An anonymous reader writes: After many users reported receiving predictions meant for other users, such as email addresses and phone numbers, SwiftKey has suspended part of its service. The service responsible for the bug was SwiftKey's cloud sync service. The Verge reports that one user, an English speaker, was getting someone else's German suggestions, while someone received NSFR porn search suggestions. The Telegraph also reports, "One SwiftKey user, who works in the legal profession and ask to remain anonymous, found out their details had been compromised when a stranger emailed them to say that a brand new phone had suggested their email address when logging into an account online. 'A few days ago, I received an email from a complete stranger asking if I had recently purchased and returned a particular model of mobile phone, adding that not one but two of my email addresses (one personal and one work address) were saved on the phone she had just bought as brand-new,' said the user." SwiftKey released an official statement today about the issue but didn't said that it "did not pose a security issue."

Submission + - John Cook's experiment with online science trolls

Lasrick writes: John Cook is a researcher who writes about climate change denial at SkepticalScience, and he writes here about dealing with online trolls. Not only has he turned online trolling into a source of data collection, but has also come up with a very effective way to deal with trolling. Great read: 'When I turn the spotlight around to expose the techniques of science denial, the reaction can be intense.'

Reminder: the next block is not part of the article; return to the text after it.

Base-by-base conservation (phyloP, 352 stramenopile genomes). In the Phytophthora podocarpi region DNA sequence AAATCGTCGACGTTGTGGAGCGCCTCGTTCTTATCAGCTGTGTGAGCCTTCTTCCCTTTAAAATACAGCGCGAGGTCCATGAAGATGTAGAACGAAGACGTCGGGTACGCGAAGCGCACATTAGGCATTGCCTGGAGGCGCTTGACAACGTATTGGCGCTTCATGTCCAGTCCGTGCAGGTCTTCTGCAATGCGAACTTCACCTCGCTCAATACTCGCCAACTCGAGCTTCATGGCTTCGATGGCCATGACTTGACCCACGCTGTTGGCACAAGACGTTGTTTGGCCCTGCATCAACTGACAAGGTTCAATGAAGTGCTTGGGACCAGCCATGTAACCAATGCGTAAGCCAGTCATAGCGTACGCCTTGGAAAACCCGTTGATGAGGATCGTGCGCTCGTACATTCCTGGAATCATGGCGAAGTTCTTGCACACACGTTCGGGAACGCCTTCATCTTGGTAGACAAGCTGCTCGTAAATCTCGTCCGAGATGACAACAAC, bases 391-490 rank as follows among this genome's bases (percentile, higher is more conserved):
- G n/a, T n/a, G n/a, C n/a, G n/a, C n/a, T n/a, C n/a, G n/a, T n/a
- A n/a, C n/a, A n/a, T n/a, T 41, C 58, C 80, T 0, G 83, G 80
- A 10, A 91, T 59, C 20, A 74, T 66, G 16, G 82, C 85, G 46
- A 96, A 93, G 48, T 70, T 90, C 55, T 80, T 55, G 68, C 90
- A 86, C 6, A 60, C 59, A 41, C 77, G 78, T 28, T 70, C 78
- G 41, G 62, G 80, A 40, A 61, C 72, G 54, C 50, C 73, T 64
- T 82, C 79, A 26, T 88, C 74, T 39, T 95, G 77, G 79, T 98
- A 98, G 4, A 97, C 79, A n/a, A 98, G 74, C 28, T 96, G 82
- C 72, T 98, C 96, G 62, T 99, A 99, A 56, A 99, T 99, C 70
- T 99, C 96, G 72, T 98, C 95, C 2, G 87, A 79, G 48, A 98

Submission + - Open Hardware Team successfully replicating Tesla inventions (

lkcl writes: A small team has successfully overcome the usual barrier to replicating one of Tesla's inventions (death threats and intimidation) by following Open Hardware development practices, encouraging other teams world-wide to replicate their work. Their FAQ and several other reports help explain that the key is Schumann resonance: "tuning" the device to the earth's own EM field and harvesting it as useful electricity. Whilst it looks like it's going mainstream, the real question is: why has it taken this long, and why has an Open Hardware approach succeeded where other efforts have not?

Submission + - Power-loss-protected SSDs tested: only Intel S3500 passes (

lkcl writes: After the reports on SSD reliability and after experiencing a costly 50% failure rate on over 200 remote-deployed OCZ Vertex SSDs, a degree of paranoia set in where I work. I was asked to carry out SSD analysis with some very specific criteria: budget below £100, size greater than 16Gbytes and Power-loss protection mandatory. This was almost an impossible task: after months of searching the shortlist was very short indeed. There was only one drive that survived the torturing: the Intel S3500. After more than 6,500 power-cycles over several days of heavy sustained random writes, not a single byte of data was lost. Crucial M4: fail. Toshiba THNSNH060GCS: fail. Innodisk 3MP SATA Slim: fail. OCZ: epic fail. Only the end-of-lifed Intel 320 and its newer replacement the S3500 survived unscathed. The conclusion: if you care about data even when power could be unreliable, only buy Intel SSDs.